Money and Inflation
“Unequal weights and unequal measures are both alike an abomination to the Lord” (Prov. 20:10).
In most economies today, nothing tangible like gold or silver supports the currency. Instead, we have “fiat money,” so-titled because the government declares that paper currency is legal tender, even though, as mere paper, bills themselves have no intrinsic value. It is money only because the government says so. As long as people are confident the government will not go under, paper can be traded for valued items, even though paper itself is common and lacks much worth.
American economists debate whether it was wise to abandon the gold and silver standard, but it is inarguable that fiat money increases the likelihood of inflation. We can look at what inflation does with the following example. Suppose a town’s economy is worth one hundred dollars and the price of everything is set against this standard. At no time is there more than one hundred total dollars in circulation.
A man in this town owes the bank ten dollars, but he cannot repay the loan, and so he makes a counterfeit ten dollar bill to repay the bank with the fake money. He has just increased the money supply by ten dollars. However, over time, people begin to notice that there are more dollars in circulation than previously thought. Money is now less valuable because it is less scarce, and merchants increase prices to make a living. The increase in the money supply partly leads to inflation.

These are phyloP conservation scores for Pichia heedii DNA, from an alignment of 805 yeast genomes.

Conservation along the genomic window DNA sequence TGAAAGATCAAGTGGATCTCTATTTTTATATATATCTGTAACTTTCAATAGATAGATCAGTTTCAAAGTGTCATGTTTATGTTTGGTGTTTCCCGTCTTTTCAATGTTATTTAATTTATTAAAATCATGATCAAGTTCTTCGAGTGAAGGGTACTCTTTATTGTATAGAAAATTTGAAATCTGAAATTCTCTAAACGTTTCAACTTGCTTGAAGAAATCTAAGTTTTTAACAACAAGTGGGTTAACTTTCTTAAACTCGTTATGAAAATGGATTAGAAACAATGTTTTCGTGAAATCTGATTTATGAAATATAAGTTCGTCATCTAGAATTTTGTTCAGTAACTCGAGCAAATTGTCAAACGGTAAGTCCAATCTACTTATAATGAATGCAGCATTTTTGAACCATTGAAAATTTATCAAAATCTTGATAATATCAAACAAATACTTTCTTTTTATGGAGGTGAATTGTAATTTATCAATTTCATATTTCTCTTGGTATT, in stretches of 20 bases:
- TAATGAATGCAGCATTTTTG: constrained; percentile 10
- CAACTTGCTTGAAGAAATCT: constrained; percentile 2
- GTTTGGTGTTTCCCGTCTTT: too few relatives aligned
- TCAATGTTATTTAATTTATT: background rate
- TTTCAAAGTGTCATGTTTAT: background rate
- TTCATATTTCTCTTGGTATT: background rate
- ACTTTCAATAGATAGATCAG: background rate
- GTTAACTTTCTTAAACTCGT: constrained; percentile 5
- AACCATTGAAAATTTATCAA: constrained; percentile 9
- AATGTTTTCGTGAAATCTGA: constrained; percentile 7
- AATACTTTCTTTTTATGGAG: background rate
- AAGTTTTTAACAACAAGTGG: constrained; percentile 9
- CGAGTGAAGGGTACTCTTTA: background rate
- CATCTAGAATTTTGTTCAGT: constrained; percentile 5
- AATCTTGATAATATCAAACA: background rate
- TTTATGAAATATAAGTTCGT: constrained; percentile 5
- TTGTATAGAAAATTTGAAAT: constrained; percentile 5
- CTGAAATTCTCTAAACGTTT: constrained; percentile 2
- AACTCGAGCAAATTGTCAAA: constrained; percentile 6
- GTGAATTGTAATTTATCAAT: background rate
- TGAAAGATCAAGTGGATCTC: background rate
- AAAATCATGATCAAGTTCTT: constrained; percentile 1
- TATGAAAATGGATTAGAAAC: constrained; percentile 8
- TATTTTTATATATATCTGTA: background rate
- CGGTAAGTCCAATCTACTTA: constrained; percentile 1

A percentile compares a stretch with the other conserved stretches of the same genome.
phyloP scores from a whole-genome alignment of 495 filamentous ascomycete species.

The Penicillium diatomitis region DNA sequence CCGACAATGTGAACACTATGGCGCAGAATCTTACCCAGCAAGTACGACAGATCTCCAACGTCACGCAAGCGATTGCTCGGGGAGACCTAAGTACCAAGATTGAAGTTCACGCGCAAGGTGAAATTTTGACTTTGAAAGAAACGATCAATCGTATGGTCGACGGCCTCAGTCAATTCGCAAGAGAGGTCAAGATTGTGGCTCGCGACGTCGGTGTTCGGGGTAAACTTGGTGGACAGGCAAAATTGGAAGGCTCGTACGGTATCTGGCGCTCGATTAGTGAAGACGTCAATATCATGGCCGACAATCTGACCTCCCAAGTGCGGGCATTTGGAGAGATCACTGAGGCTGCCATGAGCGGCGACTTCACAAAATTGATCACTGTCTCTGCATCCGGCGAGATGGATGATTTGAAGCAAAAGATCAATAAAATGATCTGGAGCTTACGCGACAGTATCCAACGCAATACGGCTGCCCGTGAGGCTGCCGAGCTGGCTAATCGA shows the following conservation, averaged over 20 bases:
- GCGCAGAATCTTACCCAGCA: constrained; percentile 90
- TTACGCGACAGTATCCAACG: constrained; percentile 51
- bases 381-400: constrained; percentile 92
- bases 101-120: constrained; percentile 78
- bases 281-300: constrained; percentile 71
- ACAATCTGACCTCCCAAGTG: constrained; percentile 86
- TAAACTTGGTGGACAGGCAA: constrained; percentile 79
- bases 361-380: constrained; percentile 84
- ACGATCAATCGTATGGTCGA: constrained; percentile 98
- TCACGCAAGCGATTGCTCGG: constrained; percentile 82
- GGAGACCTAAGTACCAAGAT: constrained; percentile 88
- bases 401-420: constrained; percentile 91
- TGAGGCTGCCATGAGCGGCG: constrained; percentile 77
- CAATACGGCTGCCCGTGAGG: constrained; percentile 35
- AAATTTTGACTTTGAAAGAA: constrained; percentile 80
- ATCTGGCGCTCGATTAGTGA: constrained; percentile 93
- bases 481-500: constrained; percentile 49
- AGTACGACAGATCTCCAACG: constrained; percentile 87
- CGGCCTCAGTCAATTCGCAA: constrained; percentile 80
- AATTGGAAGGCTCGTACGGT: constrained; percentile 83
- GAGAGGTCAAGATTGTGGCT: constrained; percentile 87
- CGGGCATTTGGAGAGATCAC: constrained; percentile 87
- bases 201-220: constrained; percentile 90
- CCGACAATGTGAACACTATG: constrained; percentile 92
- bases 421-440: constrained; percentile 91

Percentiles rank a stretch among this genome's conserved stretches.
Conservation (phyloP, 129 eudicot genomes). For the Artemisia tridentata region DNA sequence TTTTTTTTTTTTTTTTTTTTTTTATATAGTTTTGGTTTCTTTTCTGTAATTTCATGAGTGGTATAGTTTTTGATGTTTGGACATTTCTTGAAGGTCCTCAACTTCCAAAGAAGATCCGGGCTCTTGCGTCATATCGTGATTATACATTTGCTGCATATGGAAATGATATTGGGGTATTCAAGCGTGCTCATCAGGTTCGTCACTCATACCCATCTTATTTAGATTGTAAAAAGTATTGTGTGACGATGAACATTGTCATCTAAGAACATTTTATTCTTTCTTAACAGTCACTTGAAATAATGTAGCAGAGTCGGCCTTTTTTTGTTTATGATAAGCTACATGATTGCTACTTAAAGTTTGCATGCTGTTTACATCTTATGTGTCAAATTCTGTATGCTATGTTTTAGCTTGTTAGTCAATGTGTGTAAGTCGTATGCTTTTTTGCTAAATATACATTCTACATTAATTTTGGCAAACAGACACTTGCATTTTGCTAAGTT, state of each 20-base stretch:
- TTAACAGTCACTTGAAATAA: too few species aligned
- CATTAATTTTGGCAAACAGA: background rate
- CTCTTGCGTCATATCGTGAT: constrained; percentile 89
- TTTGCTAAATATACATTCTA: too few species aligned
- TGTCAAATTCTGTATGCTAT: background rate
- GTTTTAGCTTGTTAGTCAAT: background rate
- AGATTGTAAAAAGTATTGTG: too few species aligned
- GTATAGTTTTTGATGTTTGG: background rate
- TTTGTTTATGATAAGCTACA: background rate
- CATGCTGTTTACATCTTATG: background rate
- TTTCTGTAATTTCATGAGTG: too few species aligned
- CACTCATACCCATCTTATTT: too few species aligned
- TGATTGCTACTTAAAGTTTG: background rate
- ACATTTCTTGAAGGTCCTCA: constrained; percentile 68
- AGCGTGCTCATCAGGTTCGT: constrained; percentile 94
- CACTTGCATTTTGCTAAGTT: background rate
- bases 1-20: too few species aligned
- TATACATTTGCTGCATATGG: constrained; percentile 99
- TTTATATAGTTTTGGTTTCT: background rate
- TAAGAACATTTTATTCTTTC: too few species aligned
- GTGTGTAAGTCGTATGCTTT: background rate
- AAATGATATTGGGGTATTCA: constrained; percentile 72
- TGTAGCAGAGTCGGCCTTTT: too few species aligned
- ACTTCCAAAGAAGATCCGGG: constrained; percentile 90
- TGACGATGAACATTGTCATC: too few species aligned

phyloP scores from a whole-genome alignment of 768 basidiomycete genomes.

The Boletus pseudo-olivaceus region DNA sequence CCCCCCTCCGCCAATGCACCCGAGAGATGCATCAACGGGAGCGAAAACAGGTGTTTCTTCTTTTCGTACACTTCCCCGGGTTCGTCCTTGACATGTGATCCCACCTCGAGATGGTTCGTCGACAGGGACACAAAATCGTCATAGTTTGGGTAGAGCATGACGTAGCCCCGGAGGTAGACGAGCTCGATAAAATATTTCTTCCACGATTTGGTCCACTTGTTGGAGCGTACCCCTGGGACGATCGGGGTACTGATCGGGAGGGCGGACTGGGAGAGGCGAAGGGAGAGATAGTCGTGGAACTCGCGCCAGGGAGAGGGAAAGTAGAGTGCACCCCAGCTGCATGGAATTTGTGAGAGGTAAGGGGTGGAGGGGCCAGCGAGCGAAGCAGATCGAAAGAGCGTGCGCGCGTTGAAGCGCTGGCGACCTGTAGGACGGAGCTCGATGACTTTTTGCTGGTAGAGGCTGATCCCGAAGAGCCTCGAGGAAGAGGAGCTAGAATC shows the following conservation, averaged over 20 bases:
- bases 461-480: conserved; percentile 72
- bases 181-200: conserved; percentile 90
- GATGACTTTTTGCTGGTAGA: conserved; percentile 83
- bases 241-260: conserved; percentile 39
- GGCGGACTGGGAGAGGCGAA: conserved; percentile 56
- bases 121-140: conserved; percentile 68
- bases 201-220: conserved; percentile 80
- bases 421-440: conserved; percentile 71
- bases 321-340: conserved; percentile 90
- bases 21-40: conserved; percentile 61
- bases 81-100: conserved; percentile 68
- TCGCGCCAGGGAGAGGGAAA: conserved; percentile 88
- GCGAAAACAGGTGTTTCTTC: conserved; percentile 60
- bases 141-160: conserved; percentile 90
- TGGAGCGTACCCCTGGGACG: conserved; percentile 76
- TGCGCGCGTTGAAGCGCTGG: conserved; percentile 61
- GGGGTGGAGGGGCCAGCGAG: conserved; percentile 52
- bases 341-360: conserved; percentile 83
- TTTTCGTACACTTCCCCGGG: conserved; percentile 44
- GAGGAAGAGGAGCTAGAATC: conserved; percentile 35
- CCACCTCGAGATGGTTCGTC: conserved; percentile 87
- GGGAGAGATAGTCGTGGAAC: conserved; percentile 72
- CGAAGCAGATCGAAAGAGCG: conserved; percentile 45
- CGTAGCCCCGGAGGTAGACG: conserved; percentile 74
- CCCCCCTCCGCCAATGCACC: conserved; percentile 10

Inflation strongly impacts the poor and the elderly. Older people usually live on fixed incomes, and their purchasing power goes down as the money supply goes up because their currency loses value. Similarly, the poor lose what little purchasing power they already had.
The need to pay the obligations of the federal government is what usually drives inflation. Faced with deficits, the government can cut programs, raise taxes, or print more money. Since the first two of these options are not popular and the third is more clandestine, governments often choose to print extra money. As today’s passage teaches, Scripture forbids unjust and arbitrary weights and measures, and therefore it condemns artificial increases in the money supply. We should do all we can to encourage fiscal discipline in the government to protect the vulnerable from inflation.
Some have called inflation “the cruelest tax of all.” An artificial increase in the money supply is actually a type of oppression because it harms the poor and the elderly who live on fixed incomes. The biblical mandate to meet the needs of the orphan and widow is all the more urgent when inflation runs rampant. Do what you can to encourage fiscal discipline in the government and work with your church leaders to help the needy in your congregation.
Passages for Further Study
- Lev. 19:35–37
- Deut. 25:13–16
- Prov. 20:23
- Acts 4:32–37